PROSSER, Wash. – In a year of meteorological wild cards, December took the last trick. Despite the presence of La Niña, which favors wetter and snowier than normal winter conditions, December was unusually dry and calm across Washington. Low clouds and poor air quality were the most notable weather concerns of the month.
“Normally, December is one of the more active weather months of the year,” said AgWeatherNet meteorologist Nic Loyd. “However, a strong ridge of high pressure blocked the storms that might have otherwise reached the Northwest. The high-pressure system persisted over the region from the end of November through Christmas. As a result, Washington experienced very little interesting winter weather until the final week of the year.”
Mountain snowfall was very low in December, and the Cascade snowpack remains below normal at the beginning of 2012. Northwest Avalanche Center data indicate that mountain snow depths ranged from 55 to 103 percent of normal on January 1. However, Paradise and White Pass snow depths were at record low levels for a La Niña winter like this one. “If the mountain snowpack remains below normal, it could have a negative impact on available water for irrigation during the summer,” said AgWeatherNet Director Gerrit Hoogenboom. Even so, there is still a chance to recover from the current snow deficit if heavy snows materialize during the later part of winter.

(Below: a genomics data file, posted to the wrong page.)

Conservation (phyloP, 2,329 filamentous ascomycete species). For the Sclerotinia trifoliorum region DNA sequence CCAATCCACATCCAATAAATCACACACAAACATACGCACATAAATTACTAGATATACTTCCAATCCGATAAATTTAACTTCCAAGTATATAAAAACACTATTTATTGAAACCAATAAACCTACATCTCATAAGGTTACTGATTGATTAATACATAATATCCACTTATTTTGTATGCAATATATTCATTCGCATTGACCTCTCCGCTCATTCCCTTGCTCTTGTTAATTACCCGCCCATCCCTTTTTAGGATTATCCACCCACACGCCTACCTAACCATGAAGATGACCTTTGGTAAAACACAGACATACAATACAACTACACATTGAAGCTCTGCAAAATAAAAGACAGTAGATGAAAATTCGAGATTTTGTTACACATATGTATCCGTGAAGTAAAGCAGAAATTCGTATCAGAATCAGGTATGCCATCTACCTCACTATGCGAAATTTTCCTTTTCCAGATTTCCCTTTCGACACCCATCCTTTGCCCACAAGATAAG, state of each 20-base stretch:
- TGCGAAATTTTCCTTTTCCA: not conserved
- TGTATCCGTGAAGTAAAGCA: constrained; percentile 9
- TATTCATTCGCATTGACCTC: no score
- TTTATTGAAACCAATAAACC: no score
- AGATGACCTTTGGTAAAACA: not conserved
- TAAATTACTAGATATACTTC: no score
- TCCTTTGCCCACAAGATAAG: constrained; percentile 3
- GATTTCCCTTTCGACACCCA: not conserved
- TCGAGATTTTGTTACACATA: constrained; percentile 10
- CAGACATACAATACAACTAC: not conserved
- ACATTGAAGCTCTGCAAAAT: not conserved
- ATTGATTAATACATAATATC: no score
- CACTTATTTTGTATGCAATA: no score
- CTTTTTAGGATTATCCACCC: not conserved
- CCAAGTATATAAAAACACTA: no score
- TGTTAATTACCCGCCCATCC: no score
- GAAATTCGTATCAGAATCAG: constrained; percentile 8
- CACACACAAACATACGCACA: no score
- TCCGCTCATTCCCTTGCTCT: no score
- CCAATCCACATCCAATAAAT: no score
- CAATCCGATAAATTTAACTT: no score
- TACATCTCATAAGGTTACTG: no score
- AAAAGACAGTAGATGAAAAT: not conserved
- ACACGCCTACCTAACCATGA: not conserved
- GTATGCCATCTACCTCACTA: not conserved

At year’s end, increasingly unsettled weather brought heavy rain to the coast, and strong wind and unseasonable warmth to eastern Washington. Prosser experienced its warmest December day on record on the 28th, and the daily low temperature of 52 degrees smashed the old December record by four degrees. Long Beach recorded two and a half inches of rain from December 28 – 29, while winds at St. John gusted to over 50 mph, while in the Walla Walla area, temperatures jumped to around 60 degrees.
Ironically, December was a noteworthy weather month precisely because of the uneventful and dry weather conditions observed until Christmas. And the current forecast suggests a continuation of the status quo with little chance for significant wintry weather in Washington for at least the first two weeks of 2012. However, the longer-term climate outlook from the Climate Prediction Center still suggests enhanced odds of cooler and wetter than normal conditions in Washington through the spring of 2012.
A Web-based, publicly available system, AgWeatherNet provides access to near real-time weather data and value-added products from WSU’s statewide weather network, along with decision aids for agricultural producers and other users. It includes 137 weather stations located mostly in the irrigated regions of eastern Washington State, but the network recently has undergone significant expansion in western Washington and in dry land regions of the state. AgWeatherNet is available at www.weather.wsu.edu.